Alumni Highlights: Shannon Dyck

For March's Alumni Highlights series, we spoke with Shannon Dyck (BA'09, MES'12), a graduate of the School of Environment and Sustainability. She is an environmental co-ordinator for the City of Saskatoon, local artist, and volunteer. Shannon and her husband, Michael Nemeth, are co-founders of the sustainable housing development Radiance Cohousing.

Tell us about the campus when you went to the U of S; how is it different today?

The most visible additions to campus include the construction of new student housing along Cumberland Ave., renovations and energy efficiency improvements to Place Riel, and the completion of the Gordon Oakes Red Bear Student Centre. Since I've graduated, the U of S has also launched both the Sustainability Education Research Institute (SERI) and the Undergraduate Certificate of Proficiency in Sustainability.

Gardens also seem to be popping up all over the place, such as the McEown Community Garden for students living in residence, the roof top and fruit program demonstration gardens near the College of Agriculture, and the redeveloped Prairie Habitat Garden beside the Education Building.

What's one of your favourite memories you had outside of the classroom?

Eco Bash 2007 at Louis. Not only was I dressed up as a plastic bag, but as the emcee, I managed to accidentally award the one door prize (a tent) to two complete strangers. At the time, I convinced the two of them that they could share the prize. I still wonder how that ever played out in the end.

Although I wouldn't call it one of my finest moments, I can't help but look back and smile.

Overall, how was your U of S experience?

Extremely formative. Although I learned a lot both in and outside of the classroom, I think the more valuable lesson is that I discovered just how much I didn't (and still don't) know. This has helped me approach new situations, people, and a changing world with an eagerness to learn and understand.

Going to the U of S also opened my mind to new ideas, led to experiences that challenged my beliefs, identity and privilege, and introduced me to a diverse network of friends, colleagues, and mentors. I can't image who I would be today without having had those experiences.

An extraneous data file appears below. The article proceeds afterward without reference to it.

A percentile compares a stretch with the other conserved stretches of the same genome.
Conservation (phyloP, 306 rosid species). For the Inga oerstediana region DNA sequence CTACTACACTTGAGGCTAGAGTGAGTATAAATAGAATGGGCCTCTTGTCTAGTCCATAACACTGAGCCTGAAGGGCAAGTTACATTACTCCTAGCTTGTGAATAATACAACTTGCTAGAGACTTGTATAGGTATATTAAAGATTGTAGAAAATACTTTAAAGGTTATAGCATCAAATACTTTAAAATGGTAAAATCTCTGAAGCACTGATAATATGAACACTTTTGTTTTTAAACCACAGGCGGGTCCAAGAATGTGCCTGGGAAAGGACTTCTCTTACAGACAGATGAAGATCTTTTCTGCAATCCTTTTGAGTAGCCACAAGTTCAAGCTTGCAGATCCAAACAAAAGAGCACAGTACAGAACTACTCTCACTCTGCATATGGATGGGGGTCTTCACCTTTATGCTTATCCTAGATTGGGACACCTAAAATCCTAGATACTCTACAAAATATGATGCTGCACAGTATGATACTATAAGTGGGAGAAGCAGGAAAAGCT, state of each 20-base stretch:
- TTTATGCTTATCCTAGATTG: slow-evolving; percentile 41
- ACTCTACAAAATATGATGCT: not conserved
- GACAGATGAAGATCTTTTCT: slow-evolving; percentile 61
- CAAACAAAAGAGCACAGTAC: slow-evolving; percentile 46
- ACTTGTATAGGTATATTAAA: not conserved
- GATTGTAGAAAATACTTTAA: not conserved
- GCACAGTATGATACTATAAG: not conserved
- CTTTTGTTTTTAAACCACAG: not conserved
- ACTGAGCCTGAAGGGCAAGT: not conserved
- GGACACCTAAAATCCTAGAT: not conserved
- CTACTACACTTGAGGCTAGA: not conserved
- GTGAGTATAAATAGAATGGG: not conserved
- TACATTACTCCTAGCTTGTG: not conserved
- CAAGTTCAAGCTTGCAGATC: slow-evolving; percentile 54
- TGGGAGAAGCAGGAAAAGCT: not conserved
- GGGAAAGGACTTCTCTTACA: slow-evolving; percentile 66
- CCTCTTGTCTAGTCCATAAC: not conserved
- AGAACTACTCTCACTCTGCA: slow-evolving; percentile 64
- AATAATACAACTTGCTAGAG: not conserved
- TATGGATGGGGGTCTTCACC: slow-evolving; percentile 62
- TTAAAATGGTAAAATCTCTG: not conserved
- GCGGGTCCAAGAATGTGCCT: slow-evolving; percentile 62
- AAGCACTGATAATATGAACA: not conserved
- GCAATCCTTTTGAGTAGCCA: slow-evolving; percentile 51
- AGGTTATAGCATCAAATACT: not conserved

How did going to the U of S shape your career?

For me, university was more about exploring what I was interested in than it was about achieving a particular academic outcome or degree. This led me to pursue two disciplines: Studio Art & Art History and Environment & Sustainability.

Having a background in both areas has benefited and shaped both my life and career. Not only do they play off each other well (both require creativity, exploration, and an understanding of relationships and interactions), but they've also allowed me to see the value in approaching my work from different angles and collaborating with others from varying backgrounds.

What did you wish you would have known on your first day at the U of S?

There are a few things I wish I could have told my 19-year-old self.

There isn't one right way of doing things; your life is not (and will never be) a clear, linear path. So, don't let someone else's version of success define your own, make sure to take advantage of unplanned opportunities, and don't worry about changing your mind or direction if it feels like the right decision.

Secondly, the more you try to avoid failure and change, the harder they will be on you when they happen. Just try to get what you can out of these experiences and use them to become more resilient. Plus, if you're too afraid of failing, you'll never take any risks – and some risks are definitely worth taking.

And finally, you do not have to accept that "this is the way things are." Everyone has the ability to make a positive difference in their own lives, in others' lives, and in their community.

Check in for monthly Q&As with alumni from all the U of S colleges, as talk about their life after the U of S and how being on this campus shaped their careers. In case you missed any previous features, you can read them here.
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